Locate and attend meetings of professional associations to which people who are doing what you think that you want to do belong, so that you can get their advice. These associations may offer or know of intern, coop, shadowing, and scholarship opportunities. These associations are the means whereby the professionals keep abreast of their career area following college and advance in their career. You can locate them by asking your school academic advisor, favorite teachers, and the reference librarian at your local library. Here are some tips: ## https://www.careeronestop.org/BusinessCenter/Toolkit/find-professional-associations.aspx?&frd=true ## ## https://www.themuse.com/advice/9-tips-for-navigating-your-first-networking-event ##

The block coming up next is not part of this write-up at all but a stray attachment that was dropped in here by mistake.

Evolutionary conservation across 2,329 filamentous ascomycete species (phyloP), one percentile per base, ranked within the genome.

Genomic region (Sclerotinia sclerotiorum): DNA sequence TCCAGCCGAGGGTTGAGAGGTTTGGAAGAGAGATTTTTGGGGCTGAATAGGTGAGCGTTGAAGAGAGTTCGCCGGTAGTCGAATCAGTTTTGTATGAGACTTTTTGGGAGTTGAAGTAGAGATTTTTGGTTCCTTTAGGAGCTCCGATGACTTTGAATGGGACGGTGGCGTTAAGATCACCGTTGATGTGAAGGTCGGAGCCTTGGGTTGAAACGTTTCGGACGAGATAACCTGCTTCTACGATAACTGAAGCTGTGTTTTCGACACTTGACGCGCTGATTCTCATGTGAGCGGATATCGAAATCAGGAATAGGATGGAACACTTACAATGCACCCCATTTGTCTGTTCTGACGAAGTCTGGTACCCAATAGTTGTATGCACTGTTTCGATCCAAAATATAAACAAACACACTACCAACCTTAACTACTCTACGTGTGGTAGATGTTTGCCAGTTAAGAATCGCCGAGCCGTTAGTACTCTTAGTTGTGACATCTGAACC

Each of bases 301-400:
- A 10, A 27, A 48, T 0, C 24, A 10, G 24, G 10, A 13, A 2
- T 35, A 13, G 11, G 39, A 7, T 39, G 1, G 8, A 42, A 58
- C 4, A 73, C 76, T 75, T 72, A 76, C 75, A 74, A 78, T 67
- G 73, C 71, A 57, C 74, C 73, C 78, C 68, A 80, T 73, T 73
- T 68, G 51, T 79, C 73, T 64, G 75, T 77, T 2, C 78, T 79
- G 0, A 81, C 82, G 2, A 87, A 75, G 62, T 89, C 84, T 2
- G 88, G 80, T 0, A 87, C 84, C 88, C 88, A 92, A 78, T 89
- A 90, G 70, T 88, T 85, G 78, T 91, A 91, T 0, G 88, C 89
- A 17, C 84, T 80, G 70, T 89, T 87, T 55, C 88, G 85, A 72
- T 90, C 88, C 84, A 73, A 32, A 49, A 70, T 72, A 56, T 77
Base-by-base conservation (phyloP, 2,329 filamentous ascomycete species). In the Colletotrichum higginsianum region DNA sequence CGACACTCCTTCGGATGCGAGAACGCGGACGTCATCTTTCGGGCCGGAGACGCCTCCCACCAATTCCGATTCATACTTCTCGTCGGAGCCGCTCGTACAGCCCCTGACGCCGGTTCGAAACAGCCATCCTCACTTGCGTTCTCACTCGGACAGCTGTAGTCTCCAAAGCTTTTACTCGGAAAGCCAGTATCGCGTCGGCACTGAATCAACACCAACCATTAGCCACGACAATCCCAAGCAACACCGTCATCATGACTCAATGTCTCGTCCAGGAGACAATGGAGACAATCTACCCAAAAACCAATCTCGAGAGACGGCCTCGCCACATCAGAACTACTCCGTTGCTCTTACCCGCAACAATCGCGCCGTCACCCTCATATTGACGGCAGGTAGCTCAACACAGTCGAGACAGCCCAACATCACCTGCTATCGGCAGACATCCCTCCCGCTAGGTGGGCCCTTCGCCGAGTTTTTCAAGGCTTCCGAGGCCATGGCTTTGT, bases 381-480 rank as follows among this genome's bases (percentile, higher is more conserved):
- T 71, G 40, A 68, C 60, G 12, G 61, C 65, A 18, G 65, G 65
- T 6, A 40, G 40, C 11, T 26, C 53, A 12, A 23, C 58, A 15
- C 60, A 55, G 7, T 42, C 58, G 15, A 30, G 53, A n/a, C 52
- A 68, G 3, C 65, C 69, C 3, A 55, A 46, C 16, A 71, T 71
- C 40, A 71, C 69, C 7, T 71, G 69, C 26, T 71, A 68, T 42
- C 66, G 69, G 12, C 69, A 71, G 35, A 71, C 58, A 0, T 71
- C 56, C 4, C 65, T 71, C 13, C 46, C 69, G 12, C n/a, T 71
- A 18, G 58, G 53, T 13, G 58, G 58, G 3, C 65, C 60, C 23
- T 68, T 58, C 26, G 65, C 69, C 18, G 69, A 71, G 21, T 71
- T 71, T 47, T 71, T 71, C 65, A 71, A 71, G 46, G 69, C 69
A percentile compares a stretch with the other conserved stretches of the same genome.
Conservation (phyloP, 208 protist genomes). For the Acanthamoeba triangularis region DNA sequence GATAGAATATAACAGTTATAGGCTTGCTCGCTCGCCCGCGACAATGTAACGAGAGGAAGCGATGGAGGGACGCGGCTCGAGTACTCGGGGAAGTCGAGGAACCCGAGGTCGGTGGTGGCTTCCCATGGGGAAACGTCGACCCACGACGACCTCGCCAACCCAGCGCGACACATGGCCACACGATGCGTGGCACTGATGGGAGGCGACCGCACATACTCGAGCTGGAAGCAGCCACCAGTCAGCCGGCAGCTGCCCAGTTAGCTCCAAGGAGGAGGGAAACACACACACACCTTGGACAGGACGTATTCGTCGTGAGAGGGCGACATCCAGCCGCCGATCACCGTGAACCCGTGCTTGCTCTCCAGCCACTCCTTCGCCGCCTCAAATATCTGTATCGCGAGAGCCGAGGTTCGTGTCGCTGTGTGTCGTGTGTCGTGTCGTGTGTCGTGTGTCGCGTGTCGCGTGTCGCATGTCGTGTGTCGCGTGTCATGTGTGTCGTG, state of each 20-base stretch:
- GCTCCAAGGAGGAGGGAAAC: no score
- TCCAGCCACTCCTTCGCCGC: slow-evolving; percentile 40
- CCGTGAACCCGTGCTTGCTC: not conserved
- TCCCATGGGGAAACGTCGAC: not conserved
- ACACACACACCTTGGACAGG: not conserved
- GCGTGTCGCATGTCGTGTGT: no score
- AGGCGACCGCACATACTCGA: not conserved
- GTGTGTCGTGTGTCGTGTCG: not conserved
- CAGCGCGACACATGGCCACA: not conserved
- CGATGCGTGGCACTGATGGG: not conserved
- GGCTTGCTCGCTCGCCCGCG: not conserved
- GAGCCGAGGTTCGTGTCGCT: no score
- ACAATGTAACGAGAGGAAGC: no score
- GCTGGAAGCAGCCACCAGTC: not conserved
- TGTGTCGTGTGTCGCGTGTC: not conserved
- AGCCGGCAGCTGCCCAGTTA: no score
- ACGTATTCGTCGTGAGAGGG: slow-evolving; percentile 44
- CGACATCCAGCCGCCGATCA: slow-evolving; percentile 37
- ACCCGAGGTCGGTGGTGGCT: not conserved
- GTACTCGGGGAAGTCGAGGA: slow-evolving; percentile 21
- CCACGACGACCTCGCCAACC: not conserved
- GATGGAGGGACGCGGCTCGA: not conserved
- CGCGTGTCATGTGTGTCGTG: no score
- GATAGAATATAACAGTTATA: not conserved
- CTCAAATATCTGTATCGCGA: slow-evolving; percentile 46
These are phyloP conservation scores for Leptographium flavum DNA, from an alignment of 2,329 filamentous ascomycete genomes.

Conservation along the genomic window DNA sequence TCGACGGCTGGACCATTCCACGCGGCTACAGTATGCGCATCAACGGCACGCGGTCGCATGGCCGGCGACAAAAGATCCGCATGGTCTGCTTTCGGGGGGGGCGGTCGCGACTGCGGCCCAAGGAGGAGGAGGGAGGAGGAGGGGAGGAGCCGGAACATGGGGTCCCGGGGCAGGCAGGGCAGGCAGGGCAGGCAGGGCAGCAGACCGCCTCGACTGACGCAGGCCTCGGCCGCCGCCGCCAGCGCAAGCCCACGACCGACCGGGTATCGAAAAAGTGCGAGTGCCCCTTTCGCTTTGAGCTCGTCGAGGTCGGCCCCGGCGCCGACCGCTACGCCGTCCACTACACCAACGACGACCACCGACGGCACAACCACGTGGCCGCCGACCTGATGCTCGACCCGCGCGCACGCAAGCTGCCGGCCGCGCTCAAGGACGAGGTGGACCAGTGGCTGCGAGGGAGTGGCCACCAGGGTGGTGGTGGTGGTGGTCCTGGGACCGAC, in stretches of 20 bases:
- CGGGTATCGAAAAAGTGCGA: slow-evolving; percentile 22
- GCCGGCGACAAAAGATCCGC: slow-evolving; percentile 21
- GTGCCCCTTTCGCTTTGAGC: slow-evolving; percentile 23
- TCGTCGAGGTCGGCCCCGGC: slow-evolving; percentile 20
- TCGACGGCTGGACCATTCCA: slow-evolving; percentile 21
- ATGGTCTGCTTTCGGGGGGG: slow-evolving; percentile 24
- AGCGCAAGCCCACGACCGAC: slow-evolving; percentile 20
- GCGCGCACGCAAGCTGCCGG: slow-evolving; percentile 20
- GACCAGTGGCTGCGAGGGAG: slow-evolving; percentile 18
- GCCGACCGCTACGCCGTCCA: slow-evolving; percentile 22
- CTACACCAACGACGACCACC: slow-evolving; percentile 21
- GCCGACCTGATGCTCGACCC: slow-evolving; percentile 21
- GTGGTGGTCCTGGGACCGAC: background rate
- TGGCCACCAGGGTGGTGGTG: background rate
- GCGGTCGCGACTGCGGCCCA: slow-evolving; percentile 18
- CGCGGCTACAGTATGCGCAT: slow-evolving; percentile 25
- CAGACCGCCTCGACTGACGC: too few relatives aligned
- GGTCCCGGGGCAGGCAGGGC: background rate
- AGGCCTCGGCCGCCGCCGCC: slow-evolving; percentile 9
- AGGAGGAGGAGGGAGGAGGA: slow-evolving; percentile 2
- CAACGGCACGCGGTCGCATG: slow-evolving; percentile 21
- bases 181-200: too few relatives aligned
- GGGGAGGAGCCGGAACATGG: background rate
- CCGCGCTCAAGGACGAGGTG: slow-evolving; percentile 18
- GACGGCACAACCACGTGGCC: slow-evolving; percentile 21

Locate and attend meetings of professional associations to which people who are doing what you think that you want to do belong, so that you can get their advice. These associations may offer or know of intern, coop, shadowing, and scholarship opportunities. These associations are the means whereby the professionals keep abreast of their career area following college and advance in their career. You can locate them by asking your school academic advisor, favorite teachers, and the reference librarian at your local library. Here are some tips: ## https://www.careeronestop.org/BusinessCenter/Toolkit/find-professional-associations.aspx?&frd=true ## ## https://www.themuse.com/advice/9-tips-for-navigating-your-first-networking-event ##